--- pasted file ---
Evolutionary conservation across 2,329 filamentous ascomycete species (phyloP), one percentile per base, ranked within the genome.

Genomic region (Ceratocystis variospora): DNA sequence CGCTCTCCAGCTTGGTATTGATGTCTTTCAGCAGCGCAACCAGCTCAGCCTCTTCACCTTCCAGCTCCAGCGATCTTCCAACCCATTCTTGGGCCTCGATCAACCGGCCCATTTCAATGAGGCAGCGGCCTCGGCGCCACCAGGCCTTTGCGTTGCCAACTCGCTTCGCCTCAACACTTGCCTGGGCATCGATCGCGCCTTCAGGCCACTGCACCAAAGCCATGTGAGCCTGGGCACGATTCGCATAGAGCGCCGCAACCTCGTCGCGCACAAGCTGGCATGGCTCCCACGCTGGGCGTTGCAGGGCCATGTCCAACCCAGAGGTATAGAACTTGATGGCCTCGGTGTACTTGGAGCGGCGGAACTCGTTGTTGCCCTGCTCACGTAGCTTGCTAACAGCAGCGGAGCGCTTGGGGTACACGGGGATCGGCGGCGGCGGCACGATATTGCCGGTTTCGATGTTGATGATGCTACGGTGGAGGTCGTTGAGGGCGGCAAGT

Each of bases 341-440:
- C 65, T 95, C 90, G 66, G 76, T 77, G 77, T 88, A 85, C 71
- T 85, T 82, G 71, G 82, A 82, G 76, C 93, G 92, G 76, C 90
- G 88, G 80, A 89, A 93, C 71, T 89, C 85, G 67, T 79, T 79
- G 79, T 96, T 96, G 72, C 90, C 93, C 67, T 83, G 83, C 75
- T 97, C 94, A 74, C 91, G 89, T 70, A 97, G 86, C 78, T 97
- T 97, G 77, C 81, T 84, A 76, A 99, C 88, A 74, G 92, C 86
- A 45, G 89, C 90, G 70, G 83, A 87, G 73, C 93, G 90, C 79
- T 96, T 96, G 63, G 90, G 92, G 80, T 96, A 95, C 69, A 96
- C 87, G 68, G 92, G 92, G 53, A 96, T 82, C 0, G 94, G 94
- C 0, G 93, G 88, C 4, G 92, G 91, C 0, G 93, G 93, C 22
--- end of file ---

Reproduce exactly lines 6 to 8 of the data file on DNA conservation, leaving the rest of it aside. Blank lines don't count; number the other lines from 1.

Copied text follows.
- G 88, G 80, A 89, A 93, C 71, T 89, C 85, G 67, T 79, T 79
- G 79, T 96, T 96, G 72, C 90, C 93, C 67, T 83, G 83, C 75
- T 97, C 94, A 74, C 91, G 89, T 70, A 97, G 86, C 78, T 97